When White Motor Company decided to enter the farm equipment business, they did it with aggressive, concentrated purpose. Cockshutt and Oliver had already been acquired by WFE, (as it was later to become), and then Minneapolis Moline landed in their corporate crosshairs. An offer followed that (apparently) couldn't be refused, and Minneapolis Moline was now part of WFE. While Cockshutt and Oliver had already had equipment lines shut down, and Oliver tractors became Cockshutt tractors, and Cockshutt combines became Oliver combines, Minneapolis Moline was left relatively un-scathed, and allowed to continue producing it's own tractors and equipment. From 1966 to 1968, MM built their Jet Star 3 Super as the Cockshutt 1350, producing 380 tractors this way. Later, in 1971, the MM G950 became the Oliver 1865, and the MM G1050 became the Oliver 2055, and the MM G1350 became the Oliver 2155, and the MM A4T 1400 & A4T 1600 became the Oliver 2455 & 2655. Things looked pretty good for Minnie Mo...
The flipside, however, wasn't as generous and considerate to MM; the Oliver 1555 became the MM G550, the Oliver 1655 became the MM G750, the Oliver 1755 became the MM G850, and the Oliver 1855 became the MM G940; as the big tractor market didn't have the production numbers of the smaller tractor market, more Olivers were being produced as Molines than Molines as Olivers.
While MM personnel breathed Praire Gold, now more of their tractors started out as green... and leaving MM Oliver green with envy, and Cockshutt red with embarrassment.
Then things turned ugly for Moline...
WFE, deciding that the Oliver transmission, rear end, three point hitch, and, most notably, the Over/Under Hydraul Shift, was a better--or more practical--setup than the MM rear end and Ampli-Torque power shift, elected to build their new flagship tractors with MM engines and front axles, but backed up with the Oliver rear end and Over/Under. These models became the 97 PTO HP White 1870 and MM G955, and the 137 (later 142) PTO HP White 2270 and MM (and Oliver) G1355. No doubt some noses were a little out of joint both at MM AND Oliver, as none of either company's tractors were--obviously--considered good enough by White to solely bear the White name only, as it was first applied to a farm tractor on it's own. White now was a tractor MAKE, not just the owner of tractor companies.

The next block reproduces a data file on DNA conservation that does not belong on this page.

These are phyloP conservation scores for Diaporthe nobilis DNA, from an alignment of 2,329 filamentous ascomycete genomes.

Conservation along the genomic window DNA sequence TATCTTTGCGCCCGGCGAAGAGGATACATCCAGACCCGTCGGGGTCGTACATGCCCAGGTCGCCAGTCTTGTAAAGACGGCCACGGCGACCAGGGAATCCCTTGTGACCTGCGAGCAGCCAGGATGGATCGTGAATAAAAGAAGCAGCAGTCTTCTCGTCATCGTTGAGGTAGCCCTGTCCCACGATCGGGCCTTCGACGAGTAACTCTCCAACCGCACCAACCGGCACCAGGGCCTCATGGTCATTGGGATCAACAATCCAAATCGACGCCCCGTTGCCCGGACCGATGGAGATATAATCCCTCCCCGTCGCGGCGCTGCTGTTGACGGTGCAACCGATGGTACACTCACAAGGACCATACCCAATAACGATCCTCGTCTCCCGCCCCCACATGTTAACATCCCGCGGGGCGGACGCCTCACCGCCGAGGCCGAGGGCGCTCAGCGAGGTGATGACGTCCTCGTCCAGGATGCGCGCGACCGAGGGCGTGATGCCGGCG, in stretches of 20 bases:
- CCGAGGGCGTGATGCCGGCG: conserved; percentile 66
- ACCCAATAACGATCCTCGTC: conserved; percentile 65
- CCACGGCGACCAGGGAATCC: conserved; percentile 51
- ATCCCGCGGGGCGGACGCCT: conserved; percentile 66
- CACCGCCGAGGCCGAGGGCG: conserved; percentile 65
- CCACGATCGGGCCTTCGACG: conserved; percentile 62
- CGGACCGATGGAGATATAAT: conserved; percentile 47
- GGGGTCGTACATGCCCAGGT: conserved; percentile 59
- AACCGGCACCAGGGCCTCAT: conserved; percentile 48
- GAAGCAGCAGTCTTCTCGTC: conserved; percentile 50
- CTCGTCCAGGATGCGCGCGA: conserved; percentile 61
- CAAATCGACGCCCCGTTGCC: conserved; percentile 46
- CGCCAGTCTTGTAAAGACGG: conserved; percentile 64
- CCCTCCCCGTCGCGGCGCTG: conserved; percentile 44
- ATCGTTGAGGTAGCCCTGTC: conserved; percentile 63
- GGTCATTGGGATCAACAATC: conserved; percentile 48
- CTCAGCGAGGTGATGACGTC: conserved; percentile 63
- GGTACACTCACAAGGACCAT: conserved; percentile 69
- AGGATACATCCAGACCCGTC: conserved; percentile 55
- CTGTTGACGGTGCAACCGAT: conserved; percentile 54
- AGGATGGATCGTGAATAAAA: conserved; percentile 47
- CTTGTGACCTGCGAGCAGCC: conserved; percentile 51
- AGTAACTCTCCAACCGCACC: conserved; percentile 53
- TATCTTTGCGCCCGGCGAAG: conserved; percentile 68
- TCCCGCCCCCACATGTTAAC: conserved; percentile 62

Obviously, with the inauguration of WHITE as a tractor make, some major change was in the wind...
Olivers--including their Fiat-built utility tractors--made up all tractor production up to 86 PTO HP, and shared the 97/98 PTO HP slot with the Moline/Oliver White 1870 hybrid, but the over-100 HP slot was handed over the popular 108 PTO HP pure Oliver 1955, and the 137/142 PTO HP Moline/Oliver White 2270 hybrid; there were no more pure Minneapolis Moline tractors; their heyday had ended, and their sunset was nigh...
A very brief respite was given MM in 1975 when White chose to restyle the 2270 MM/Oliver hybrid into the 145 PTO HP White 2-150. This lasted only a short white, and the 145 PTO HP Oliver 2255 was selected to replace it, as the restyled White 2-180; the last vestige of Minneapolis Moline tractor technology and production had disappeared for all time from the farmscape.
Ironically and hypocritically, while in 1971 there were red, white, and blue 'Heritage' versions of Oliver, Cockshutt, and MM tractors, now White was liberally slaughtering all of the makes without which White Farm Equipment themselves would never have come into existance.
Enter the Italian-born, Fiat-built, Minneapolis Moline G350 and G450...
Cooling was provided by a large radiator and high volume water pump, in a system pressurized at 4PSI by a radiator cap calibrated for that rating. The conventional, automotive style thermostat was calibrated to open at 179 degrees Fahrenheit.
In front of the radiator was an updated style of oil bath air cleaner; it included a cyclonic precleaner, which flung the heaviest particles of dirt to the outside, transparent area of the precleaner by centrifugal force. From there, it could be disposed of by an 'automatic' dust unloader 'valve', which was merely a rubber sock with a split bottom, that remained closed until squeezed, much like a change purse. Thus equipped, the oil in the main air cleaner cup only needed changing once a year, or when the sediment level in the cup reached 1 CM (approx. 1.3 inches) in depth.